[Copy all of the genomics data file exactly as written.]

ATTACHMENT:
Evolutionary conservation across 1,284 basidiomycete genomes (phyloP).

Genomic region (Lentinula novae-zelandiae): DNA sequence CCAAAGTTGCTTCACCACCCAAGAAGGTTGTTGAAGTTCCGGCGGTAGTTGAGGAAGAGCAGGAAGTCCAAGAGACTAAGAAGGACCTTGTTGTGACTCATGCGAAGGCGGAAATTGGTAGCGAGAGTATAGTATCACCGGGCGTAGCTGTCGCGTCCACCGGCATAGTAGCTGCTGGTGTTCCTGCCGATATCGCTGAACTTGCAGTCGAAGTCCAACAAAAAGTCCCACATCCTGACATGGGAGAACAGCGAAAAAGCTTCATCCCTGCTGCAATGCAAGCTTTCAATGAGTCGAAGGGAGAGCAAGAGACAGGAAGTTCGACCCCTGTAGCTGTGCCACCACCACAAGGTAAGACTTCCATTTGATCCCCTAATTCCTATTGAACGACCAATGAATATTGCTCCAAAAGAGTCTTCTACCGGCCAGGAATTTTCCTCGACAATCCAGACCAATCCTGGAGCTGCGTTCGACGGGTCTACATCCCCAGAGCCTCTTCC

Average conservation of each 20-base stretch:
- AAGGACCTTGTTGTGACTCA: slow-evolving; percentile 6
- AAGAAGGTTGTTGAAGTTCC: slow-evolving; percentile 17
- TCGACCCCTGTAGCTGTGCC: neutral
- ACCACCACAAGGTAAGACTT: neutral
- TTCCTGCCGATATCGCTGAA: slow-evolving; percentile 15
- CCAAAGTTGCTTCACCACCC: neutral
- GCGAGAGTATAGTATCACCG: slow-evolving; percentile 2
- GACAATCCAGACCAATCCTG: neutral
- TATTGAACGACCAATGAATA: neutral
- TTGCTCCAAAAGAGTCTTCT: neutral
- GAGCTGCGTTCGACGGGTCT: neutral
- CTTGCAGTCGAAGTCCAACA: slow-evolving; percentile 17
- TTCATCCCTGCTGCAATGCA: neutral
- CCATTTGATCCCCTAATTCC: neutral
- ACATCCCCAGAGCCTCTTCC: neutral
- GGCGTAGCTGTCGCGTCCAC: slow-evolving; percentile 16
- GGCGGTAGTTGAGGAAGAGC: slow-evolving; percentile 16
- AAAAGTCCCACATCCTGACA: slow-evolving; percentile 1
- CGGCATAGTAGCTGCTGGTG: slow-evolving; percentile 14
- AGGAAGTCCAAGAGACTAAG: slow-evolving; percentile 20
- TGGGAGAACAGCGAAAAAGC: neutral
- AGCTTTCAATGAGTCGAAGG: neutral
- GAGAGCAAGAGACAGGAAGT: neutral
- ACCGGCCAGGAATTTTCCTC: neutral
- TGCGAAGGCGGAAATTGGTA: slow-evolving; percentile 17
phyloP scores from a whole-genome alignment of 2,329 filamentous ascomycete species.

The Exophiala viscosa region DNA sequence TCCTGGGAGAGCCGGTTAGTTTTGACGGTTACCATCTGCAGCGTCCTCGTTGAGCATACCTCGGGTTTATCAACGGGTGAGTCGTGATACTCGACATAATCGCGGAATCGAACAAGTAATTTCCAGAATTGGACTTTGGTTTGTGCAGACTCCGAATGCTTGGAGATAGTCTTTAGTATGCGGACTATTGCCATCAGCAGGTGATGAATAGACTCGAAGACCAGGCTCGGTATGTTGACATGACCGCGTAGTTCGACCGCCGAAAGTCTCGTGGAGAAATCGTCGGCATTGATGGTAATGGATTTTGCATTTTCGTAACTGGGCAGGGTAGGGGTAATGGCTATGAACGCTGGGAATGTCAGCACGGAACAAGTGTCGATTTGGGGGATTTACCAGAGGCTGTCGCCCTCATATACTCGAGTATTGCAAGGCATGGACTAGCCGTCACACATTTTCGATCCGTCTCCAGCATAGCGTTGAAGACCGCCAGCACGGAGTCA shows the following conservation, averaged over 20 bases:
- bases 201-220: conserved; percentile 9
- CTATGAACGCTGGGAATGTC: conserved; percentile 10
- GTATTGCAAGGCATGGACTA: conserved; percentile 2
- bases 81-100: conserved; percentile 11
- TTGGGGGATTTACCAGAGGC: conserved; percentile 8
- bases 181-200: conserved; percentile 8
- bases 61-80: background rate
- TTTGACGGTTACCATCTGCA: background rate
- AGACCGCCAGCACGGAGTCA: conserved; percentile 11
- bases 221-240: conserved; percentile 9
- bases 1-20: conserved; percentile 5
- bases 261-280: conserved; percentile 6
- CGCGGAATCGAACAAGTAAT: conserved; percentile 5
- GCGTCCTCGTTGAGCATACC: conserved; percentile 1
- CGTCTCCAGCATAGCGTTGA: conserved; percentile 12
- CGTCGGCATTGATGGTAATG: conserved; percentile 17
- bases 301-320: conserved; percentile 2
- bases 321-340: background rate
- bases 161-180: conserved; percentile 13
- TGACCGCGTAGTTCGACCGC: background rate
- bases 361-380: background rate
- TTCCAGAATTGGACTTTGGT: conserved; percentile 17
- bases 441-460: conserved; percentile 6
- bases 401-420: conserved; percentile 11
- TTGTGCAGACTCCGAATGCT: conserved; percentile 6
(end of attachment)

Evolutionary conservation across 1,284 basidiomycete genomes (phyloP).

Genomic region (Lentinula novae-zelandiae): DNA sequence CCAAAGTTGCTTCACCACCCAAGAAGGTTGTTGAAGTTCCGGCGGTAGTTGAGGAAGAGCAGGAAGTCCAAGAGACTAAGAAGGACCTTGTTGTGACTCATGCGAAGGCGGAAATTGGTAGCGAGAGTATAGTATCACCGGGCGTAGCTGTCGCGTCCACCGGCATAGTAGCTGCTGGTGTTCCTGCCGATATCGCTGAACTTGCAGTCGAAGTCCAACAAAAAGTCCCACATCCTGACATGGGAGAACAGCGAAAAAGCTTCATCCCTGCTGCAATGCAAGCTTTCAATGAGTCGAAGGGAGAGCAAGAGACAGGAAGTTCGACCCCTGTAGCTGTGCCACCACCACAAGGTAAGACTTCCATTTGATCCCCTAATTCCTATTGAACGACCAATGAATATTGCTCCAAAAGAGTCTTCTACCGGCCAGGAATTTTCCTCGACAATCCAGACCAATCCTGGAGCTGCGTTCGACGGGTCTACATCCCCAGAGCCTCTTCC

Average conservation of each 20-base stretch:
- AAGGACCTTGTTGTGACTCA: slow-evolving; percentile 6
- AAGAAGGTTGTTGAAGTTCC: slow-evolving; percentile 17
- TCGACCCCTGTAGCTGTGCC: neutral
- ACCACCACAAGGTAAGACTT: neutral
- TTCCTGCCGATATCGCTGAA: slow-evolving; percentile 15
- CCAAAGTTGCTTCACCACCC: neutral
- GCGAGAGTATAGTATCACCG: slow-evolving; percentile 2
- GACAATCCAGACCAATCCTG: neutral
- TATTGAACGACCAATGAATA: neutral
- TTGCTCCAAAAGAGTCTTCT: neutral
- GAGCTGCGTTCGACGGGTCT: neutral
- CTTGCAGTCGAAGTCCAACA: slow-evolving; percentile 17
- TTCATCCCTGCTGCAATGCA: neutral
- CCATTTGATCCCCTAATTCC: neutral
- ACATCCCCAGAGCCTCTTCC: neutral
- GGCGTAGCTGTCGCGTCCAC: slow-evolving; percentile 16
- GGCGGTAGTTGAGGAAGAGC: slow-evolving; percentile 16
- AAAAGTCCCACATCCTGACA: slow-evolving; percentile 1
- CGGCATAGTAGCTGCTGGTG: slow-evolving; percentile 14
- AGGAAGTCCAAGAGACTAAG: slow-evolving; percentile 20
- TGGGAGAACAGCGAAAAAGC: neutral
- AGCTTTCAATGAGTCGAAGG: neutral
- GAGAGCAAGAGACAGGAAGT: neutral
- ACCGGCCAGGAATTTTCCTC: neutral
- TGCGAAGGCGGAAATTGGTA: slow-evolving; percentile 17
phyloP scores from a whole-genome alignment of 2,329 filamentous ascomycete species.

The Exophiala viscosa region DNA sequence TCCTGGGAGAGCCGGTTAGTTTTGACGGTTACCATCTGCAGCGTCCTCGTTGAGCATACCTCGGGTTTATCAACGGGTGAGTCGTGATACTCGACATAATCGCGGAATCGAACAAGTAATTTCCAGAATTGGACTTTGGTTTGTGCAGACTCCGAATGCTTGGAGATAGTCTTTAGTATGCGGACTATTGCCATCAGCAGGTGATGAATAGACTCGAAGACCAGGCTCGGTATGTTGACATGACCGCGTAGTTCGACCGCCGAAAGTCTCGTGGAGAAATCGTCGGCATTGATGGTAATGGATTTTGCATTTTCGTAACTGGGCAGGGTAGGGGTAATGGCTATGAACGCTGGGAATGTCAGCACGGAACAAGTGTCGATTTGGGGGATTTACCAGAGGCTGTCGCCCTCATATACTCGAGTATTGCAAGGCATGGACTAGCCGTCACACATTTTCGATCCGTCTCCAGCATAGCGTTGAAGACCGCCAGCACGGAGTCA shows the following conservation, averaged over 20 bases:
- bases 201-220: conserved; percentile 9
- CTATGAACGCTGGGAATGTC: conserved; percentile 10
- GTATTGCAAGGCATGGACTA: conserved; percentile 2
- bases 81-100: conserved; percentile 11
- TTGGGGGATTTACCAGAGGC: conserved; percentile 8
- bases 181-200: conserved; percentile 8
- bases 61-80: background rate
- TTTGACGGTTACCATCTGCA: background rate
- AGACCGCCAGCACGGAGTCA: conserved; percentile 11
- bases 221-240: conserved; percentile 9
- bases 1-20: conserved; percentile 5
- bases 261-280: conserved; percentile 6
- CGCGGAATCGAACAAGTAAT: conserved; percentile 5
- GCGTCCTCGTTGAGCATACC: conserved; percentile 1
- CGTCTCCAGCATAGCGTTGA: conserved; percentile 12
- CGTCGGCATTGATGGTAATG: conserved; percentile 17
- bases 301-320: conserved; percentile 2
- bases 321-340: background rate
- bases 161-180: conserved; percentile 13
- TGACCGCGTAGTTCGACCGC: background rate
- bases 361-380: background rate
- TTCCAGAATTGGACTTTGGT: conserved; percentile 17
- bases 441-460: conserved; percentile 6
- bases 401-420: conserved; percentile 11
- TTGTGCAGACTCCGAATGCT: conserved; percentile 6